Kennedy getting in a groove, as are D-backs
PHOENIX -- Ian Kennedy appears to be settling into the sort of groove that enabled him to win 21 games last season. Just in time.
Kennedy has won three straight starts after making a few mechanical tweaks, and even giving up three bases-empty home runs to the Mets’ Ike Davis could not dim his mood after the Diamondbacks’ seventh victory of the homestand, a 6-3 win that brought the D-backs another game closer to the Giants in the NL West.
Davis hit bases-empty homers in the second, fourth and sixth innings, the first two on fastballs that struck the batter's eye at Chase Field.
“The third at-bat, I hung a curveball to try something different,” Kennedy said to laughter.
“I threw good ones and he fouled them off. I hung one, and it still didn’t make a difference. I can laugh about it now. It’s almost jaw-dropping. ... I’ve never given up three to the same guy. He made SportsCenter.”
For Kennedy, it's all about fastball command, and that starts with finding a consistent release point. He and pitching coach Charlie Nagy got together after an 8-1 loss to the Cubs in the first game after the All-Star break, and they seem to have found a fix.
Kennedy’s fastball is staying down, and he is getting ahead of hitters, which makes his changeup and curveball that much more effective.
“It was kind of getting frustrating, especially after that start in Chicago. I watched things on film and tried to think of drills we did in the past. Kind of bearing down on things,” Kennedy said.
“Everything builds off that fastball. When you have the release point down, you have the off-speed stuff.”
Kennedy has given up six earned runs in 22 1/3 innings in his last three outings while striking out 23, including nine Saturday. He slammed his glove in the dugout when he was removed with a 6-3 lead with one out in the seventh inning after throwing 107 pitches, but he said afterward not to read anything into it.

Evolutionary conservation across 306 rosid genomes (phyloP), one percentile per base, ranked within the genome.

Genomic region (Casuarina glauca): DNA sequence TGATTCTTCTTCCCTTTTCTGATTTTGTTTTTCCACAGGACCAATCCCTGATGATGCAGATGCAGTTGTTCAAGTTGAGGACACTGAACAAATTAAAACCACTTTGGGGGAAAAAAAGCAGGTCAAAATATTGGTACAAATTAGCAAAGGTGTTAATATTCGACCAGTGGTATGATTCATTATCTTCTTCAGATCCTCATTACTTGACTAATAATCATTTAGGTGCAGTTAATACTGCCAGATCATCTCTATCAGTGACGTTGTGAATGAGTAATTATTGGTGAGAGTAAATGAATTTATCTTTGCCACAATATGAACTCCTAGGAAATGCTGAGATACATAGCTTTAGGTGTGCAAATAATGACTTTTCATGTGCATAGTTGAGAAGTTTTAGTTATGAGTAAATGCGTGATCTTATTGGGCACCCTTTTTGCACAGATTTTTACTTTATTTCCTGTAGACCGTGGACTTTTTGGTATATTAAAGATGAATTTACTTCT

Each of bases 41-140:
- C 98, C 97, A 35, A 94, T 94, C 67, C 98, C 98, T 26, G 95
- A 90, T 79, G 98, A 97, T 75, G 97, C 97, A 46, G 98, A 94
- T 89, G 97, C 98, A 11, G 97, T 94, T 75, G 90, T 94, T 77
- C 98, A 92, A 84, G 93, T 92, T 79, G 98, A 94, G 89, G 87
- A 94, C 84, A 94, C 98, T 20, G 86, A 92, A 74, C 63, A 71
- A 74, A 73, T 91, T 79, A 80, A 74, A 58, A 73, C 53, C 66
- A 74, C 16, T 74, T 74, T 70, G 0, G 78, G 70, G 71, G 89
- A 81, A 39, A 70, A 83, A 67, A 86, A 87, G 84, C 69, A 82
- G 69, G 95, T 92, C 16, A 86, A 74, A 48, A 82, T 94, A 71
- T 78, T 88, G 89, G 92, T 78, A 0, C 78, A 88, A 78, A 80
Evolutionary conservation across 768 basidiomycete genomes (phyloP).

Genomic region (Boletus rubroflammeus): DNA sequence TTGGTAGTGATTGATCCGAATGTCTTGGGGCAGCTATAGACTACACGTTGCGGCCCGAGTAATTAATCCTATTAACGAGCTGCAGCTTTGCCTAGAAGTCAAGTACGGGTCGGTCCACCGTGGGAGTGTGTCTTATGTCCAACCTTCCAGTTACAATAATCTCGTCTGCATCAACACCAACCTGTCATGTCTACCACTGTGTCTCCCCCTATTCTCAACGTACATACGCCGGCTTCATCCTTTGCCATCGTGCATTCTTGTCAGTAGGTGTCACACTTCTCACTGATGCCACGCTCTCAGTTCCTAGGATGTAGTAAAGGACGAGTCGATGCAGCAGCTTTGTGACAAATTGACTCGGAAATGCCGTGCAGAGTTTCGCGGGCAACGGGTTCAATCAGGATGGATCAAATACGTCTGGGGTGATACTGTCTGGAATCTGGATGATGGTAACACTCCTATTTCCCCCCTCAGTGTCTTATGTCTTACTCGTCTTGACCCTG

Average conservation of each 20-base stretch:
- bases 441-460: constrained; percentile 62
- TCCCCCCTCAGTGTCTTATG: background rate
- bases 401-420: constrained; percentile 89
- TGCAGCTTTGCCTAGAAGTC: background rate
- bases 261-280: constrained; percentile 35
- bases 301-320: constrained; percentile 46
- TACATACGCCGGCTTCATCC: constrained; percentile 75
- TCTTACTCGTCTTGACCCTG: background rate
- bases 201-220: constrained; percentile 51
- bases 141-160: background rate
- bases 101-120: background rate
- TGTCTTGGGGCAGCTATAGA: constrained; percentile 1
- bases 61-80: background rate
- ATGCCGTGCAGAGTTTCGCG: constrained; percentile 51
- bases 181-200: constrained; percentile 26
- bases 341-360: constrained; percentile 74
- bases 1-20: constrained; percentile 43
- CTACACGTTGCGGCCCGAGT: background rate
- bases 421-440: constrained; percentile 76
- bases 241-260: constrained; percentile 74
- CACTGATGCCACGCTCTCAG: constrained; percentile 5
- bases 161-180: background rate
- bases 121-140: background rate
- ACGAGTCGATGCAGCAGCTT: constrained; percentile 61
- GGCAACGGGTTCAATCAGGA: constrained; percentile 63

“Gibby (manager Kirk Gibson) knows we are all competitors. It’s always frustrating when you come out in the middle of an inning,” Kennedy said.
“If I'm ever happy with coming out in the middle of an inning, then I should probably stop pitching. That’s just the competitive part of us that we don’t ever want to come out, really.”
Kennedy traditionally has gotten stronger as the season has gone on, and if the trend continues, he could be a difference-maker as the D-backs (52-50) chase the Giants and Dodgers in the NL West and L.A., Pittsburgh, Atlanta and St. Louis in the race for the two wild-card berths.
Kennedy (9-8) is now 21-6 with a 2.95 ERA in 36 career starts after the All-Star break. He will miss the Dodgers on the D-backs’ 10-game road trip that begins Monday, but he is scheduled to face both the Phillies and Pirates in the final two series on the trip.
His second-half success probably has a lot to do with his work ethic and his time spent in the weight room, but he had no ready explanation.
Catcher Miguel Montero, who has caught 19 of Kennedy’s 21 starts this season, also is on a hot streak, taking his turn picking up the offense.
Montero had a two-run homer in a three-run fourth inning to give the D-backs a 6-2 lead after walking and scoring from first base on Ryan Wheeler’s double to the fence in right-center field in a two-run second.
It was an inning of firsts. Montero’s homer was his first hit in six at-bats against Mets starter Chris Young, who lasted only four innings. Wheeler’s double was his first major league extra-base hit.
Since July 7, Montero is 21 for 61, a .344 batting average, with four doubles, three home runs and 15 RBIs.
“He is swinging the bat well,” Gibson said.
Gerardo Parra had three singles and two RBIs and Aaron Hill had an RBI double as the D-backs reached six runs for the seventh time in an offensive-minded homestand that ends against the Mets on Sunday. The D-backs have 65 runs and 87 hits in nine games and had their own three-homer guy just a week ago, when Jason Kubel hit three against the Astros on July 21.
The D-backs will continue to take all the offense they can get, but Kennedy is pitching as if he will not need as much going forward.